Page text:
263 F.3d 239 (3rd Cir. 2001), 00-3410, A.D. Bedell Wholesale Co. v. Philip Morris, Inc.
|Citation:||263 F.3d 239|
|Party Name:||A.D. BEDELL WHOLESALE COMPANY, INC.; TRIANGLE CANDY & TOBACCO CO., on behalf of themselves and all others similarly situated, Appellants v. PHILIP MORRIS INCORPORATED; R.J. REYNOLDS TOBACCO COMPANY, INC.; BROWN AND WILLIAMSON TOBACCO CORP.|
|Case Date:||June 19, 2001|
|Court:||United States Courts of Appeals, Court of Appeals for the Third Circuit|
Argued December 14, 2000
Amended July 11, 2001
DAVID F. DOBBINS, ESQUIRE (ARGUED), Patterson, Belknap, Webb & Tyler, New York, New York. WILLIAM M. WYCOFF, ESQUIRE, Thorp, Reed & Armstrong, Pittsburgh, Pennsylvania. ALAN R. WENTZEL, ESQUIRE, Windels, Marx, Lane & Mittendorf, New York, New York, DENNIS J. O'BRIEN, ESQUIRE, USX Tower, Suite 660, 600 Grant Street, Pittsburgh, Pennsylvania 15219, Attorneys for Appellants.
DOUGLAS L. WALD, ESQUIRE (ARGUED), Arnold & Porter, Washington, D.C. BERNARD D. MARCUS, ESQUIRE, Marcus & Shapira, Pittsburgh, Pennsylvania, Attorneys for Appellee, Philip Morris Incorporated.
GREGORY G. KATSAS, ESQUIRE (ARGUED), Jones, Day, Reavis & Pogue, Washington, D.C. JOHN E. IOLE, ESQUIRE, Jones, Day, Reavis & Pogue, Pittsburgh, Pennsylvania, Attorneys for Appellee, R.J. Reynolds Tobacco Company, Inc.
TIMOTHY P. RYAN, ESQUIRE, Eckert, Seamans, Cherin & Mellott, Pittsburgh, Pennsylvania, Attorney for Appellee, Brown and Williamson Tobacco Corp.
ERIK S. JAFFE, ESQUIRE (ARGUED), Washington, D.C. THOMAS C. O'BRIEN, ESQUIRE, Corning, New York, Attorneys for Amici Curiae-Appellants, The Cato Institute, The Competitive Enterprise Institute, and The National Smokers Alliance.
JOEL M. RESSLER, ESQUIRE, Office of Attorney General of Pennsylvania, Harrisburg, Pennsylvania, Attorney for Amici Curiae-Appellees, Attorneys General of Pennsylvania, California, Alaska, American Samoa, Arizona, Arkansas, Colorado, Connecticut, Delaware, Georgia, Hawaii, Idaho, Illinois, Indiana, Iowa, Kansas, Kentucky, Louisiana, Maine, Maryland, Massachusetts, Michigan, Minnesota, Mississippi, Missouri, Montana, Nebraska, Nevada, New Hampshire, New Jersey, New Mexico, New York, North Carolina, North Dakota, Ohio, Oklahoma, Oregon, Rhode Island, South Carolina, South Dakota, Tennessee, Utah, Vermont, Virginia, Washington, West Virginia, and Wyoming.
Before: SCIRICA, FUENTES and GARTH, Circuit Judges.
OPINION OF THE COURT
SCIRICA, Circuit Judge.
This is an appeal from the dismissal under Fed. R. Civ. P. 12(b)(6) of claims brought under the Sherman Antitrust Act attacking the multi-billion dollar national tobacco settlement. Endeavoring to recoup billions of dollars in public health care costs and to reduce cigarette smoking, several states brought suit against the leading United States tobacco manufacturers. In view of the magnitude of potential liability and the prospect of multiple actions, the parties asked Congress to resolve the suits through a national legislative remedy. After congressional efforts stalled, forty-six states1 forged a settlement with the tobacco manufacturers known as the Multistate Settlement Agreement. Plaintiffs, who are cigarette wholesalers, challenge the Multistate Settlement Agreement as a violation of § 1 and § 2 of the Sherman Antitrust Act.2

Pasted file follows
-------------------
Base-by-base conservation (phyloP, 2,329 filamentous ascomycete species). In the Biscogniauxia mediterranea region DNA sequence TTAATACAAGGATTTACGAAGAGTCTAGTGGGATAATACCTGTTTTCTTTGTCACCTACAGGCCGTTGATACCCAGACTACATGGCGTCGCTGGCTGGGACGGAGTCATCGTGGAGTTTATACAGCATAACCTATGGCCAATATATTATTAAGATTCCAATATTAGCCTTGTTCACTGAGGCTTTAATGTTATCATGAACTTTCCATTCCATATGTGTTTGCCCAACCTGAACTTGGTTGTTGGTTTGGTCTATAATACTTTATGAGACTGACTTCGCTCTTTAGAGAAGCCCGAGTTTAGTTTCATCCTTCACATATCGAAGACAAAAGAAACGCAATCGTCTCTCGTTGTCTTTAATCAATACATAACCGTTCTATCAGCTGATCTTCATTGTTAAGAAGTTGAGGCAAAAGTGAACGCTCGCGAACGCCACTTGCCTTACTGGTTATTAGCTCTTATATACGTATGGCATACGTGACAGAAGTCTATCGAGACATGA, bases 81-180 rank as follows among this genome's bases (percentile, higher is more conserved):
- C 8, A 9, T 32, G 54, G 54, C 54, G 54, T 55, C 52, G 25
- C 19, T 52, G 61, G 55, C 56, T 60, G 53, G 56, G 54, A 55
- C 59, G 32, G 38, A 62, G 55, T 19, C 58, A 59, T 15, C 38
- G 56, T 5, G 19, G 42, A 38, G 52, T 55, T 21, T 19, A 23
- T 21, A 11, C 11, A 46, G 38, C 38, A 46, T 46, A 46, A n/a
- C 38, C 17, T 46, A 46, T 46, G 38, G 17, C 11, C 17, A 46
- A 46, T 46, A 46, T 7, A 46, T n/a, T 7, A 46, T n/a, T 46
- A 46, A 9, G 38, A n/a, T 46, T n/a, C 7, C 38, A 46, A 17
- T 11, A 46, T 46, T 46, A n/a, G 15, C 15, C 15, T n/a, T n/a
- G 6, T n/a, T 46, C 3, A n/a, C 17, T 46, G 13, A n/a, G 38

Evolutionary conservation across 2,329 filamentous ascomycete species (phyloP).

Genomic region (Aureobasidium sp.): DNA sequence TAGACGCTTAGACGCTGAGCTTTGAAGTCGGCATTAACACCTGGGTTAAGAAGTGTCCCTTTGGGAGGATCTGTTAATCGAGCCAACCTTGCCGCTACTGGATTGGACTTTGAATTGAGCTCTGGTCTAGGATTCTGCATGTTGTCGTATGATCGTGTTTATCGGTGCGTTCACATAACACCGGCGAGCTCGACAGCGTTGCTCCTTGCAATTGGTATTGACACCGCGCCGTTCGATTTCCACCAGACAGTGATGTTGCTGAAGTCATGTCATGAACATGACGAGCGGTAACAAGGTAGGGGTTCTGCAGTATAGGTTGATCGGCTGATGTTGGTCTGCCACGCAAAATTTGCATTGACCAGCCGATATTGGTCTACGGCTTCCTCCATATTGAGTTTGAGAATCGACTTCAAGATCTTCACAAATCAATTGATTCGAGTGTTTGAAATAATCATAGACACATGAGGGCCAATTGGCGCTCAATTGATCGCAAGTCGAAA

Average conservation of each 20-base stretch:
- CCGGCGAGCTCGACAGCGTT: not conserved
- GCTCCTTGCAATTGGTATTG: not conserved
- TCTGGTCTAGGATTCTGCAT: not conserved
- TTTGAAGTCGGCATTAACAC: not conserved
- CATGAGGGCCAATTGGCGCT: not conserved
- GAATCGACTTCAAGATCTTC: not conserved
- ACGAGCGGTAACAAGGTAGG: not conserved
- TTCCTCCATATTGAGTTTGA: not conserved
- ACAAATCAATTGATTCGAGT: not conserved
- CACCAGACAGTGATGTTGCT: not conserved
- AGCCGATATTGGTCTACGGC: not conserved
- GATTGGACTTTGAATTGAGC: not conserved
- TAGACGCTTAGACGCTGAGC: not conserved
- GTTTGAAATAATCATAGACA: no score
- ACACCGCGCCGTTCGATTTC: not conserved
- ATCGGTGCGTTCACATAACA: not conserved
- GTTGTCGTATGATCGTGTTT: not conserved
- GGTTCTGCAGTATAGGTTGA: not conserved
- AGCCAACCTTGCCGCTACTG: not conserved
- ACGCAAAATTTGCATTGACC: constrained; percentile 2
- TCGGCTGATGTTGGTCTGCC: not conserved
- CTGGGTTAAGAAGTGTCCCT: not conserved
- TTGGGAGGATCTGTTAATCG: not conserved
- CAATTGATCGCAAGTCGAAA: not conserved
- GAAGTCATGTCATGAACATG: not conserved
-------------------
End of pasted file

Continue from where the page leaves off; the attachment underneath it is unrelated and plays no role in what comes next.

The District Court held that plaintiffs failed to state a claim under the Sherman Act because the tobacco companies were immune from antitrust liability under both the Noerr-Pennington3 and Parker4 immunity doctrines.5 We agree they are immune under the Noerr-Pennington doctrine but not under the Parker doctrine. We will affirm.6
Facts and Procedural History
A.D. Bedell, a cigarette wholesaler, brought this class action on behalf of itself and 900 similarly situated wholesalers seeking damages and a permanent injunction of the Multistate Settlement Agreement. Defendants, Philip Morris, Inc., R.J. Reynolds Tobacco Co., Inc., and Brown & Williamson Tobacco Corp., are cigarette manufacturers who were original signatories to the Multistate Settlement Agreement.7 Along with Lorillard Tobacco Co.,8 the fourth largest cigarette producer, they are collectively known as the major tobacco companies or the Majors. The Majors are responsible for 98% of cigarette sales in the United States. Bedell, as a wholesaler, bought directly from the Majors.
In the mid 1990's, individual states commenced bringing law suits against the Majors to recoup healthcare costs and reduce
smoking by minors.9 As one state Attorney General declared, "'[The] lawsuit is premised on a simple notion: you caused the health crisis; you pay for it.'" Janofsky, Mississippi Seeks Damages from Tobacco Companies, N.Y. Times, May 24, 1994, at A12 (quoting Mississippi Attorney General Mike Moore). The States alleged a wide range of deceptive and fraudulent practices by the tobacco companies over decades of sales.10 Faced with the prospect of defending multiple actions nationwide, the Majors sought a congressional remedy, primarily in the form of a national legislative settlement.11 In June 1997, the National Association of Attorneys General and the Majors jointly petitioned Congress for a global resolution.